The 2012 London Olympics recruitment programme has finally got underway and, if you want to grab one of the ‘tens of thousands of jobs’ which the historic event will generate in the capital, now is the time to act.
Recruitment is being handled on a special London Olympics website and the procedure is to upload your pre-prepared CV or to create one using their purpose-made programme. That way, when the specific vacancies become known, the London Olympics’ Organising Committee can contact suitable applicants to ask for more information and to arrange interviews.
The job posts that will need filling will consist of anything and everything necessary to process the ticket sales, marshal the visitors, cater for and accommodate both athletes and support staff, deal with technical issues and clean up behind everyone. Appointments will start next month and interviews will commence any day.
The intention is to recruit locally wherever possible with 20% of the workforce to be inhabitants of the six London Boroughs hosting the event – Barking & Dagenham, Greenwich, Hackney, Newham, Tower Hamlets and Waltham Forest. The London Organising Committee of the Olympic Games and Paralympic Games (LOCOG) are particularly keen on both ensuring a highly diverse workforce and providing jobs for the young unemployed.
Steven Frost, LOCOG’s Head of Diversity and Inclusion, said that the 2012 Olympic Games would be a ‘lasting legacy’ because of this desire to achieve a historic level of diversity in its workers. He explained, “The recruitment pool is impressively diverse, and the thousands of disabled people that have applied, for example, is genuinely groundbreaking.”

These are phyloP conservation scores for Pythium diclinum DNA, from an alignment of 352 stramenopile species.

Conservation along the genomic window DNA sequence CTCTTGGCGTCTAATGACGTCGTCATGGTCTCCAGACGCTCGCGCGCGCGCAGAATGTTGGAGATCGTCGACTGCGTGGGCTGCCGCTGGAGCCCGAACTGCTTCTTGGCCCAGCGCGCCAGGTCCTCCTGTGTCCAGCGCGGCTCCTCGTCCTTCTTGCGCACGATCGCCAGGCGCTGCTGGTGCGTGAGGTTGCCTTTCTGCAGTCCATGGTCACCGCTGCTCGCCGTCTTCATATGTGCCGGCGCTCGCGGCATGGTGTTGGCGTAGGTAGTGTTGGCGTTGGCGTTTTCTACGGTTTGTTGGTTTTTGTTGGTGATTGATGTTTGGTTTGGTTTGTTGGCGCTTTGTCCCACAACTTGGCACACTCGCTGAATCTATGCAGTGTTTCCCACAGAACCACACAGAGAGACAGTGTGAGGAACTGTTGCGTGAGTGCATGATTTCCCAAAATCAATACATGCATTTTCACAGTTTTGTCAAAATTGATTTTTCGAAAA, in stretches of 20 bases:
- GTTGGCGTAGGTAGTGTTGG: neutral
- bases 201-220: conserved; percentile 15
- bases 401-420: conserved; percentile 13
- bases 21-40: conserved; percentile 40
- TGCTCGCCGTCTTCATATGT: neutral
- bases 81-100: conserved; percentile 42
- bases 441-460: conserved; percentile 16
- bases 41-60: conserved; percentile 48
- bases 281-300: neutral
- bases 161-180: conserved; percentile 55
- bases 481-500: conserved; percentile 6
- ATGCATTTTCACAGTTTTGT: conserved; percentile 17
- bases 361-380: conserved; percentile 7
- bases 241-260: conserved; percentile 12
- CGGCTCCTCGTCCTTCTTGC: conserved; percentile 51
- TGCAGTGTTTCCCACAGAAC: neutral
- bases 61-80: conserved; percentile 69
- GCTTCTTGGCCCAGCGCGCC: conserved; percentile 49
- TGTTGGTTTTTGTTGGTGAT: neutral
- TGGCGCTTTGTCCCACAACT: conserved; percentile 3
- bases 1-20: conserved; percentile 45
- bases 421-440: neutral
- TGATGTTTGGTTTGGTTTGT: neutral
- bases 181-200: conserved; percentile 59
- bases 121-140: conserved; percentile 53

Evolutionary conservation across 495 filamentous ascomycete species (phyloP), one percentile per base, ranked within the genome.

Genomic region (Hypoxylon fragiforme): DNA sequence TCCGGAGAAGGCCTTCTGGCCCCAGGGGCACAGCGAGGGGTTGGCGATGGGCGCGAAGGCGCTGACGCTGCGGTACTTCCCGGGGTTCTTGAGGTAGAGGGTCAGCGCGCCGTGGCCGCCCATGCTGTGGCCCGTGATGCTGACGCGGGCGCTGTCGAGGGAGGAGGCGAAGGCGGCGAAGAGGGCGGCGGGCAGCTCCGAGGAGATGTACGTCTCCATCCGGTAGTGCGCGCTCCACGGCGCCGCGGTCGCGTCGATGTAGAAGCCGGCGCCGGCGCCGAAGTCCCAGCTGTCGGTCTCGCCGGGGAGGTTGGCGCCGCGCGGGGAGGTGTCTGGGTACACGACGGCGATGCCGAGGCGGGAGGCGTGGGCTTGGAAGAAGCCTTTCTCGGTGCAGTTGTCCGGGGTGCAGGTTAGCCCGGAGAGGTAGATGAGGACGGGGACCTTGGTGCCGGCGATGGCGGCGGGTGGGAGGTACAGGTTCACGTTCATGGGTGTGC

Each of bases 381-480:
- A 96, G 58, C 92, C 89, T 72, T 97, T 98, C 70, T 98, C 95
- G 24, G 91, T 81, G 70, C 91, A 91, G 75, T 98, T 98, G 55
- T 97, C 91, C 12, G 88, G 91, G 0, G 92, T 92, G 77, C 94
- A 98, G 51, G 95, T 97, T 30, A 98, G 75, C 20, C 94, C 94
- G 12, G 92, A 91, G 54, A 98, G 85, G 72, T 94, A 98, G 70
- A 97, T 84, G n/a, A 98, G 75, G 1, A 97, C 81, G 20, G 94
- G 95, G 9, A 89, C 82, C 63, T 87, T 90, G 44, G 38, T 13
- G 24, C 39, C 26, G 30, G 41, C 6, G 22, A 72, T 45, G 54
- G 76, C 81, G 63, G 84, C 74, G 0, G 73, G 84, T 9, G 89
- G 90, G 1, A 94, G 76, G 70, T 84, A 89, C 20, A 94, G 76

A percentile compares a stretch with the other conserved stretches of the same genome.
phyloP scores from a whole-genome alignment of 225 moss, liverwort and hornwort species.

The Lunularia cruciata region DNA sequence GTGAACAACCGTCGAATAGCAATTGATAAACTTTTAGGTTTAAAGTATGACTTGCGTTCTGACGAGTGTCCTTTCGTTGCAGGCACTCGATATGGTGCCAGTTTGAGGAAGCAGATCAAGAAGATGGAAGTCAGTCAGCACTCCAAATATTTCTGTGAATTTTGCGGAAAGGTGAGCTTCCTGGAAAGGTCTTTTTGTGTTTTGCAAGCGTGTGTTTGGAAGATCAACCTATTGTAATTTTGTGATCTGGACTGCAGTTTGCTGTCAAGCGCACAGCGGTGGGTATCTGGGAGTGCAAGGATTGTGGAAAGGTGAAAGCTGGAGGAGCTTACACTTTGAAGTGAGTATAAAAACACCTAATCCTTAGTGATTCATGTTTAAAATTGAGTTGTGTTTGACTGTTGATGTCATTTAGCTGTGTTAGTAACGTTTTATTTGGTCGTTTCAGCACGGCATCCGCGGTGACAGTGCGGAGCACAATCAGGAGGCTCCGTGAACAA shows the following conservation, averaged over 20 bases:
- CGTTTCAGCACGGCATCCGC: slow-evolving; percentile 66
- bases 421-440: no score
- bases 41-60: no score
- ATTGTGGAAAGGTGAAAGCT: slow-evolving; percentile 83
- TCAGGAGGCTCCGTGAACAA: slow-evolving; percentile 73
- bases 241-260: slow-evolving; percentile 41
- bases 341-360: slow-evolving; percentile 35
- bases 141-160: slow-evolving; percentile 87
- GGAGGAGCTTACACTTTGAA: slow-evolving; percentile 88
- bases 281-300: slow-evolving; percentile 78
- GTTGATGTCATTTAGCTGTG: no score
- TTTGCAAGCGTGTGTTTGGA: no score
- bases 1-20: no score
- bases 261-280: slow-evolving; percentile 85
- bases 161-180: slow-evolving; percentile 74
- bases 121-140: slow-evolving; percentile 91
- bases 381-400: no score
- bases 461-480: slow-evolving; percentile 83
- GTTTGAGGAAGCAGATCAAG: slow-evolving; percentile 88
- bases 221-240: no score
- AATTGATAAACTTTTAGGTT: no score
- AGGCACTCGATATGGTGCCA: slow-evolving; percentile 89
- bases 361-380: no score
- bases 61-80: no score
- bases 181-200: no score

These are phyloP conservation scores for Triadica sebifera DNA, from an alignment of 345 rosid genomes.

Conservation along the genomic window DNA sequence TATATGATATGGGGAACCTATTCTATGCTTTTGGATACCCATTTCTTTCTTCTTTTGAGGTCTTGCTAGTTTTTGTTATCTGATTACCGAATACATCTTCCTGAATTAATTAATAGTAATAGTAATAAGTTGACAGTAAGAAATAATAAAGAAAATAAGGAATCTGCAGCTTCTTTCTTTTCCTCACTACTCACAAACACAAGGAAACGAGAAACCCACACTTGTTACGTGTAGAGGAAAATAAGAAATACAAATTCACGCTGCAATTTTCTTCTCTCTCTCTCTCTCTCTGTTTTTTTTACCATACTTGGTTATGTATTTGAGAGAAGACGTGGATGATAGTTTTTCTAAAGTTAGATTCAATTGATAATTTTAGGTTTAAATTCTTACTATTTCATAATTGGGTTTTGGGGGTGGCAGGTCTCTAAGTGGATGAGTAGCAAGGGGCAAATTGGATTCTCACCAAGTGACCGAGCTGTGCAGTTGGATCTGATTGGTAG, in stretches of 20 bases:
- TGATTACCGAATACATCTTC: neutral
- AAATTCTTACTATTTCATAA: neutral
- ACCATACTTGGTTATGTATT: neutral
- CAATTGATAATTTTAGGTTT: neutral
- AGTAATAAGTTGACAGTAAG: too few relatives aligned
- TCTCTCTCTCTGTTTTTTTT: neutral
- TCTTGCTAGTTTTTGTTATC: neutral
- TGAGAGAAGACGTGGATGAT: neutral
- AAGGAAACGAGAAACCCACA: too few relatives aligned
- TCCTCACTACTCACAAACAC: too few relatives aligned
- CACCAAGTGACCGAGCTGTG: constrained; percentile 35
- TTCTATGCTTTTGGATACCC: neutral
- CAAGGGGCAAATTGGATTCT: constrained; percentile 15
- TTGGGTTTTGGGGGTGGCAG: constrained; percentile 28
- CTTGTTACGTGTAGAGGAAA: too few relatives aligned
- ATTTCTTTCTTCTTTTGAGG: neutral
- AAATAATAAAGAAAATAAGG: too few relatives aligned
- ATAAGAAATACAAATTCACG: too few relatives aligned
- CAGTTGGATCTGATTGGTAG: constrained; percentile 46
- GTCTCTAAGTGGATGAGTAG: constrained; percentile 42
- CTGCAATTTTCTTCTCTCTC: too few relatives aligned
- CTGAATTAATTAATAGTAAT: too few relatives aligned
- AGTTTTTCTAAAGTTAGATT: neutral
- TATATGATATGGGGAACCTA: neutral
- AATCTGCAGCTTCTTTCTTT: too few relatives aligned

He also described how this would be achieved by making diversity and inclusion ‘absolutely central’ to the process of recruitment and how the 200,000-strong workforce would be made up of individuals from a very wide range of backgrounds, and possessing all levels of abilities. This would apply across the board – to both the volunteer and the temporary posts.
Disabled people are guaranteed an interview so, if you are not 100% able-bodied, don’t let this impede you. There are also diversity assessments and apprenticeships for suitable candidates. These policies are already in force, having formed part of the mandatory recruitment process that was written into the tender documents for the construction and other contracts.
Steven Frost hopes that this policy, along with the buildings and some of the jobs created, will remain long after the Olympics’ closing ceremony. As he put it, the idea is ‘to transfer the relevant pieces of learning to other employers and HR professionals’ in an effort to provide a lasting influence on UK recruitment procedures.
If you’re interested in any of the 2012 Olympics job vacancies you’d better hurry – the more senior managerial level posts are already being advertised.
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